Artificial intelligence (AI) is a field of computer science dealing with algorithmic problem solving that can sometimes simulate or replicate human decisions. A subset of AI is machine learning, which allows computers to build and employ statistical models to extract useful information from complex data sets, typically after processing very large, standardized “training” data sets; AI and machine learning systems can rapidly identify, classify, and spot associations between variables.1

These systems are able to analyze complex data sets such as CT and MRI scans, extracting actionable information from them, and providing cancer care teams with precise and detailed insight into patients’ care. They can do so without fatigue errors or subjective human biases, but might be prone to other quirks and inaccuracies, potentially including unintended racial biases.1-4

Despite breathless headlines and talk about what some experts believe to be a quixotic quest for “general” artificial intelligence akin to human brain function and consciousness, that goal remains — for now at least — the stuff of science fiction movies. Healthcare AI applications depend on narrowly construed, task-specific tools designed to automate, streamline, and improve the accuracy of diagnostic image acquisition and interpretation, treatment planning, and some aspects of patient management.1,2,4-9 Numerous such AI tools are in development, and although some have been approved by the US Food and Drug Administration (FDA), few are yet in widespread, routine clinical use.8 However, that is likely to change rapidly in the coming years, and radiation oncology team members need to begin to familiarize themselves with the technology and to think about its potential limitations.

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AI Applications in Radiation Oncology

AI tools are in use and in development for application throughout the radiation therapy workflow, from patient evaluation and treatment planning and simulation, quality assurance (QA), interdose plan adaptation, and follow-up patient care.8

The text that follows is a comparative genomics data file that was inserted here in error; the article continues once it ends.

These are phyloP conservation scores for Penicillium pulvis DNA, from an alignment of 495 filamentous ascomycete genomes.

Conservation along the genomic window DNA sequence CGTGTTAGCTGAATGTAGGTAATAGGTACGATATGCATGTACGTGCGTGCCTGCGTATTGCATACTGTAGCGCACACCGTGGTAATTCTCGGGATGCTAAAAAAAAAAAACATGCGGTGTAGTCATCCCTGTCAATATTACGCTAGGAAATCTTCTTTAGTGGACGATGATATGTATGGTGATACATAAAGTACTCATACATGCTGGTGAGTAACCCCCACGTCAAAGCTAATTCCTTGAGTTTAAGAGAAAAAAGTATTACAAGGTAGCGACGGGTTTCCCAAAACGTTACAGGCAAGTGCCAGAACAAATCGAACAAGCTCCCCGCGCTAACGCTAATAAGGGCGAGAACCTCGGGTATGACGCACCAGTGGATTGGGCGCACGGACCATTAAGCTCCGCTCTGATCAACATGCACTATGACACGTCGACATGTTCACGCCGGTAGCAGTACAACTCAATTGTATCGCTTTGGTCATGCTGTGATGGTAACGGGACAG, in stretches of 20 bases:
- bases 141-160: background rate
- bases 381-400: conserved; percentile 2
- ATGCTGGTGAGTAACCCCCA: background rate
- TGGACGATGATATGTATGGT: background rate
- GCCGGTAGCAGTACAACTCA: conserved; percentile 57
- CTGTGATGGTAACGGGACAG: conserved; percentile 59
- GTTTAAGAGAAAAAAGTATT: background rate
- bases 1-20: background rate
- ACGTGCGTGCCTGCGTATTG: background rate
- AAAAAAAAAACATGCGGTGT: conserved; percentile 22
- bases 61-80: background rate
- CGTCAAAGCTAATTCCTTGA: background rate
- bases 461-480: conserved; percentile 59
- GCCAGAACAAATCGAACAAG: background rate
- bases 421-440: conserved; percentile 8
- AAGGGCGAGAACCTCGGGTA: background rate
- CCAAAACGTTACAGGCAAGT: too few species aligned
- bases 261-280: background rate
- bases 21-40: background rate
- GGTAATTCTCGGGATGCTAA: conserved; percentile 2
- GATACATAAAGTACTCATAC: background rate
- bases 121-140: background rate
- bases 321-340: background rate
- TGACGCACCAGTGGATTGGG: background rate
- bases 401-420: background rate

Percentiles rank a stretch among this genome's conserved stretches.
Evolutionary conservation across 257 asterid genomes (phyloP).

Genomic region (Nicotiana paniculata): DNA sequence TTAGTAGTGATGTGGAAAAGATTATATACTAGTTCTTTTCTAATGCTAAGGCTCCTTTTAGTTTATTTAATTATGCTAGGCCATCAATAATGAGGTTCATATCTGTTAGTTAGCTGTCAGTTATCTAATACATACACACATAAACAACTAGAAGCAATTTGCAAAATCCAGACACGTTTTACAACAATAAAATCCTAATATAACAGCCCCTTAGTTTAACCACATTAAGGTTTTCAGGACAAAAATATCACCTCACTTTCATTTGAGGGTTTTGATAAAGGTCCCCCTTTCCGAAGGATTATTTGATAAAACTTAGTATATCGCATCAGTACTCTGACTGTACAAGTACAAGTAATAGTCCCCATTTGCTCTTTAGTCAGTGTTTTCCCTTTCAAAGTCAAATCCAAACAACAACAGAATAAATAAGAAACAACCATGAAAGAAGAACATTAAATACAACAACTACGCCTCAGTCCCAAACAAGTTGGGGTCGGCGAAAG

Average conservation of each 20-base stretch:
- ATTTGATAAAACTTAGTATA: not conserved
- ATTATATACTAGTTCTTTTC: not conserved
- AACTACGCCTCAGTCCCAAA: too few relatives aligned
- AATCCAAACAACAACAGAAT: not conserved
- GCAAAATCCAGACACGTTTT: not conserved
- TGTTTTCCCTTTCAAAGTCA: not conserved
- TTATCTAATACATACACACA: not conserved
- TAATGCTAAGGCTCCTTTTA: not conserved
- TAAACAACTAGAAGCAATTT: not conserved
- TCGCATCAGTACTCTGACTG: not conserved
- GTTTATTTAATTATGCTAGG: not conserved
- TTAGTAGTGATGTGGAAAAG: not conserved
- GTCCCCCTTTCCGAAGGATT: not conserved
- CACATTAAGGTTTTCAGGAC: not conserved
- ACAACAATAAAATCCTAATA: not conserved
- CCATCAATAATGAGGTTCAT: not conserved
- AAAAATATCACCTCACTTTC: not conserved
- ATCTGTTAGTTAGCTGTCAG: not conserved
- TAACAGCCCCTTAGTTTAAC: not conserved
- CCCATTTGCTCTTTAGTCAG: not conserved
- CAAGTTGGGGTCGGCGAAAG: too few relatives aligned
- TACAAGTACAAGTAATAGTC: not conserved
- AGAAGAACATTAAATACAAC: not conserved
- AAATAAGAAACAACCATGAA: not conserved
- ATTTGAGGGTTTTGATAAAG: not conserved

Radiation Oncology Workflow

Steps in radiotherapy workflow with potential AI applications8:

Treatment decision support tools synthesizing data from clinical, genetic, and imaging data
Treatment planning, simulation, and replanning or plan adjustment, using image data to optimize radiation beam configurations and dosimetry
Quality Assurance and plan review and approval
Scheduling to avoid delays between radiotherapy and follow-up monitoring appointments, considering the clinic’s individual patients’ treatment plans, appointment durations, and other factors to optimize scheduling and clinic workflow
Patient positioning and setup
Treatment delivery and image guidance, motion detection
Treatment response assessment
Follow-up care, including prediction of treatment response and prediction of radiotoxicities and adverse events 

Patient consultation and evaluation involves a systematic review of patient signs and symptoms; medical history and comorbidities; and information from biopsies, lab and genetic testing, and imaging.8 The amount of such data climbs by the year, highlighting the value of AI in assisted analysis and clinical decision making.4,8 AI tools can incorporate myriad variables from different exams and facets of a patient’s medical history and physical examination to inform treatment selection and prediction of treatment response.8